Wednesday, March 10, 2021
Prices in the Chicago-Naperville-Elgin area, as measured by the Consumer Price Index for All Urban Consumers (CPI-U), advanced 0.6 percent in February, the U.S. Bureau of Labor Statistics reported today. Regional Commissioner Jason Palmer noted that the food index increased 0.5 percent, and the energy index rose 4.2 percent in February. The all items less food and energy index increased 0.3 percent in February. Among the indexes within the all items less food and energy category, prices were higher for recreation, household furnishings and operations, and apparel. (Data in this report are not seasonally adjusted. Accordingly, month-to-month changes may reflect seasonal influences.)
Over the last 12 months, the CPI-U rose 1.2 percent. (See chart 1 and table A.) Food prices rose 5.5 percent. The index for all items less food and energy rose 0.5 percent over the year. Energy prices increased 0.5 percent, largely the result of an increase in the price of utility (piped) gas service. (See table 1.)Food
Food prices increased 0.5 percent for the month of February. Prices for food at home (groceries) decreased 1.0 percent, and prices for food away from home (restaurant, cafeteria, and vending purchases) increased 2.3 percent for the same period. Within the food at home group, indexes were lower in February for other fresh vegetables, lettuce, and frozen and freeze dried prepared foods.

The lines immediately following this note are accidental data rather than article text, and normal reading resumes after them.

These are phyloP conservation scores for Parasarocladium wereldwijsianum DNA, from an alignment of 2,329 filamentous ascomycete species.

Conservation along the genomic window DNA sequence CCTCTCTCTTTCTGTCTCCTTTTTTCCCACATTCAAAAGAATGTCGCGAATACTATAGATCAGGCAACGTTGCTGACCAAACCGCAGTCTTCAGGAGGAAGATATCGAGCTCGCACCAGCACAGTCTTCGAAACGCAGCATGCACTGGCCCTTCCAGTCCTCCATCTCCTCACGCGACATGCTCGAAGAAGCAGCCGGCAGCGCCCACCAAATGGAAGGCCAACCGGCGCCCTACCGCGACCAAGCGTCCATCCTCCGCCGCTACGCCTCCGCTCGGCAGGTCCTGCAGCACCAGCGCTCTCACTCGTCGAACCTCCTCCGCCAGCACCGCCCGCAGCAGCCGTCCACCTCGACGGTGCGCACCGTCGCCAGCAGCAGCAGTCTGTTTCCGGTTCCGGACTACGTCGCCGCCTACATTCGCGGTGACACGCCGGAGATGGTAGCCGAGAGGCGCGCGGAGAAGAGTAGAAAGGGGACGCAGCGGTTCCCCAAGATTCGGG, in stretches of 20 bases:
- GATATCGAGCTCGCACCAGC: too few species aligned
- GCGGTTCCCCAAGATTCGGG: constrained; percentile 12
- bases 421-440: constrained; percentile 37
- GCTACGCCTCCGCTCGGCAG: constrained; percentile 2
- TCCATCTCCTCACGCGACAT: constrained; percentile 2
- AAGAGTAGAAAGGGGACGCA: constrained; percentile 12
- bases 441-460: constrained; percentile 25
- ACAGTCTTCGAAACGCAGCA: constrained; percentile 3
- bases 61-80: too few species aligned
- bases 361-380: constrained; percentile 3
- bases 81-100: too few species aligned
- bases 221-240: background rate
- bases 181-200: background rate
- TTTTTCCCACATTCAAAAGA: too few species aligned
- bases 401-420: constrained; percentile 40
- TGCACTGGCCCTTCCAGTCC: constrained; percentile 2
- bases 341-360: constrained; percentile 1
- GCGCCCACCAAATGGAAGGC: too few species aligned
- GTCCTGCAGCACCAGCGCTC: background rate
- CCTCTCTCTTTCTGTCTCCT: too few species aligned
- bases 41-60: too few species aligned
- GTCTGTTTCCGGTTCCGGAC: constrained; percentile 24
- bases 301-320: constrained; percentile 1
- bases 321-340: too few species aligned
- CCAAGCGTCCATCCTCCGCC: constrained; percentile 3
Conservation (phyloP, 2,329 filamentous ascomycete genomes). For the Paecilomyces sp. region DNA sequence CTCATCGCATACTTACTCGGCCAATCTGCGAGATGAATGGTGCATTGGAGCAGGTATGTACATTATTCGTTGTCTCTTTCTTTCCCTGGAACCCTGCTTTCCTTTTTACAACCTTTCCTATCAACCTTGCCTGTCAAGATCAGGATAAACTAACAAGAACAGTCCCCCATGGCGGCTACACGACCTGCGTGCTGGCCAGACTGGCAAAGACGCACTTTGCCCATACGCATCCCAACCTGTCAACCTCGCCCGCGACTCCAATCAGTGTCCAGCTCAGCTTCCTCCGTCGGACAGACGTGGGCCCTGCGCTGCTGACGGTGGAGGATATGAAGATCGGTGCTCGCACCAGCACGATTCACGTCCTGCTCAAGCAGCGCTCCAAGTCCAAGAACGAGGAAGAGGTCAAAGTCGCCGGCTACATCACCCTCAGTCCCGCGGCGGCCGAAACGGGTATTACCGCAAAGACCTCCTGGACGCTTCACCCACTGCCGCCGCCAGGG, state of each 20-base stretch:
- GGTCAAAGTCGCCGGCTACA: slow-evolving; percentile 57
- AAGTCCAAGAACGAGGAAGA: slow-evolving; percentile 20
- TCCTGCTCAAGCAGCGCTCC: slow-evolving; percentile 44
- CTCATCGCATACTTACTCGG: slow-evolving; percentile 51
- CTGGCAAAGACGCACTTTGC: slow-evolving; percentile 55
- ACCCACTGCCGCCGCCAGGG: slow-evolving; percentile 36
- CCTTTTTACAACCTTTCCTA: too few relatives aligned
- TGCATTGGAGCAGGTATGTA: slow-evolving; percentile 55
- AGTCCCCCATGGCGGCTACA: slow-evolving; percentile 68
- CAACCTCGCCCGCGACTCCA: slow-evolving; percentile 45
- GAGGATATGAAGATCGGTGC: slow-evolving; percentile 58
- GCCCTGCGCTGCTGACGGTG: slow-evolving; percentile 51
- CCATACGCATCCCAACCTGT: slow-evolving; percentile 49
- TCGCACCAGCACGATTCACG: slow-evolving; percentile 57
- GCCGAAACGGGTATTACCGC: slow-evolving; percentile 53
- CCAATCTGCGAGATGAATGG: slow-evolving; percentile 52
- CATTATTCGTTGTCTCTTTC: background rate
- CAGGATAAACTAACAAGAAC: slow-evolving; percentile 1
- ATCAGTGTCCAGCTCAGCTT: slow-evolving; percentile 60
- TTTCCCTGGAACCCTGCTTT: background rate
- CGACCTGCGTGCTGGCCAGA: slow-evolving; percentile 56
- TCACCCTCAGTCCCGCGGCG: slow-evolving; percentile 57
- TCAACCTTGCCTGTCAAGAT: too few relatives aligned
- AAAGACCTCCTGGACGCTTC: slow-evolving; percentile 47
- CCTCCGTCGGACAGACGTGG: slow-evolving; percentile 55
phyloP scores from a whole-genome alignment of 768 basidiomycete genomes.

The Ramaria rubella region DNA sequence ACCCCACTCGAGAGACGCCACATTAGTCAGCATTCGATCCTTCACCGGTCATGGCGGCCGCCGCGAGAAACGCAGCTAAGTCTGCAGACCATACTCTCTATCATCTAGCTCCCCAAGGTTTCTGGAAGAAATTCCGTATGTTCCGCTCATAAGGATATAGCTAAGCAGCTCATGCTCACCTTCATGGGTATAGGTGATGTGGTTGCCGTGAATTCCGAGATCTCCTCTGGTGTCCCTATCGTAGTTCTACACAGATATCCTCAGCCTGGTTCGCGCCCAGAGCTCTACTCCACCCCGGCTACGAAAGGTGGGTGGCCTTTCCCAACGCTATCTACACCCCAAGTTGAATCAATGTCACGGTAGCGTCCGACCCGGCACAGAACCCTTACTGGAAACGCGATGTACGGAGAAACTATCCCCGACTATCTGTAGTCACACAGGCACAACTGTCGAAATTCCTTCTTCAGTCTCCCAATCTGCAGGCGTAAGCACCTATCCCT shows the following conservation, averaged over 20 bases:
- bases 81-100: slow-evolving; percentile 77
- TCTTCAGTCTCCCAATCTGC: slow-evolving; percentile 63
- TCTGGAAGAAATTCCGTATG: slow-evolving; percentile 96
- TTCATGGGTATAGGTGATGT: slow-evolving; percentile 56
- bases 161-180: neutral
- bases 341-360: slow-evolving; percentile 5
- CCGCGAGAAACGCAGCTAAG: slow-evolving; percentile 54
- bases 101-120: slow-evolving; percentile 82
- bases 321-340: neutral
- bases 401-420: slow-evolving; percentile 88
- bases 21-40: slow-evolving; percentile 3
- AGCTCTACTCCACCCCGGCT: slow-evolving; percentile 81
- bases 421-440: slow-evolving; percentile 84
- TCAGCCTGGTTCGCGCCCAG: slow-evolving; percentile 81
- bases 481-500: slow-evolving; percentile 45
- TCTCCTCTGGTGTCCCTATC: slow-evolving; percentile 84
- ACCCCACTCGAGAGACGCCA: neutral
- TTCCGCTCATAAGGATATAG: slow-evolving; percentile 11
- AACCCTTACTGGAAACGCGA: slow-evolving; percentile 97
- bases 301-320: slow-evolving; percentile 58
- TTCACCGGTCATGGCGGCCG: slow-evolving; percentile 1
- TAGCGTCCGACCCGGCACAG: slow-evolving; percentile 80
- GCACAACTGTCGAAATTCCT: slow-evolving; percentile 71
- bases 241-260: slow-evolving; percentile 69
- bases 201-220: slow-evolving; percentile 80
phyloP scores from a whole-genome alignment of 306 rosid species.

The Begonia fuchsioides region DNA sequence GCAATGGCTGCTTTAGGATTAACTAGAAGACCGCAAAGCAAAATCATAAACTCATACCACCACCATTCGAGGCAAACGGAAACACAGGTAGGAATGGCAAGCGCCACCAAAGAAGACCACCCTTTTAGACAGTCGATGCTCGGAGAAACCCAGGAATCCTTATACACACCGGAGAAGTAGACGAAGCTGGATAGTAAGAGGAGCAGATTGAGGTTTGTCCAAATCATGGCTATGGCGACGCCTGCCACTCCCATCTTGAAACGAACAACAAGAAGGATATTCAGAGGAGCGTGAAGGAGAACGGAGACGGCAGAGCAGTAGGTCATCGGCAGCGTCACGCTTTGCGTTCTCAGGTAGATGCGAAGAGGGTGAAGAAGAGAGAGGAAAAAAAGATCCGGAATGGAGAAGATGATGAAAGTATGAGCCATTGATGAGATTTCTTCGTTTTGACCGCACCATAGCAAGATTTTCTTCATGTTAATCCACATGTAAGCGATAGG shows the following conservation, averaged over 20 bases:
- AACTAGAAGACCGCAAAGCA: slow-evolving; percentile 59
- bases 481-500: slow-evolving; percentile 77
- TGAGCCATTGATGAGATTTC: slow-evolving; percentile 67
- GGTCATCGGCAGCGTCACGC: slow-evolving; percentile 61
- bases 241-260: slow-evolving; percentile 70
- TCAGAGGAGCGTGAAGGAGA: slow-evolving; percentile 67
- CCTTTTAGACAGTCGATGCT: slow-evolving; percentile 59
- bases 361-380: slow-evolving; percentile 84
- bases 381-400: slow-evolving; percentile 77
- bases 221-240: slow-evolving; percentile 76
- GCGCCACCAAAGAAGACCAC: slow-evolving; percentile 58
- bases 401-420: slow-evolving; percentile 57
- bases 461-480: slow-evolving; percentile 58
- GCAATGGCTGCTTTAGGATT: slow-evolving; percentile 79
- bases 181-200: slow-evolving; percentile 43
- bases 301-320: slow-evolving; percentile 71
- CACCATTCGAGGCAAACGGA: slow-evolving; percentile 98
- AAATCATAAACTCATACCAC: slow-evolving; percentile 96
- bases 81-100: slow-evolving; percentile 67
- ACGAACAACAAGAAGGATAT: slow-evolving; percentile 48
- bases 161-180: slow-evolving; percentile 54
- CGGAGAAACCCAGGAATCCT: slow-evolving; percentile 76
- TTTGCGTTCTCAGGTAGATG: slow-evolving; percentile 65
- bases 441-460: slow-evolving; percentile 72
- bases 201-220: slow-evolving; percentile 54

Over the year, food prices rose 5.5 percent. Prices for food at home rose 3.4 percent since a year ago, and prices for food away from home advanced 8.1 percent.Energy
The energy index rose 4.2 percent over the month. The increase was mainly due to higher prices for gasoline (7.7 percent). Prices for utility (piped) gas service increased 1.3 percent, and prices for electricity advanced 1.0 percent for the same period.
Energy prices increased 0.5 percent over the year, largely due to higher prices for utility (piped) gas service (8.0 percent). Prices paid for gasoline advanced 1.2 percent, while prices for electricity decreased 4.8 percent during the past year.All items less food and energy
The index for all items less food and energy rose 0.3 percent in February. Higher prices for recreation (3.0 percent), household furnishings and operations (1.2 percent), and apparel (1.5 percent) were contributing factors.
Over the year, the index for all items less food and energy rose 0.5 percent. Components contributing to the increase included shelter (1.7 percent), new and used motor vehicles (2.5 percent), and recreation (2.6 percent). Partly offsetting the increases were price decreases in apparel (-4.7 percent) and motor vehicle insurance (-8.0 percent).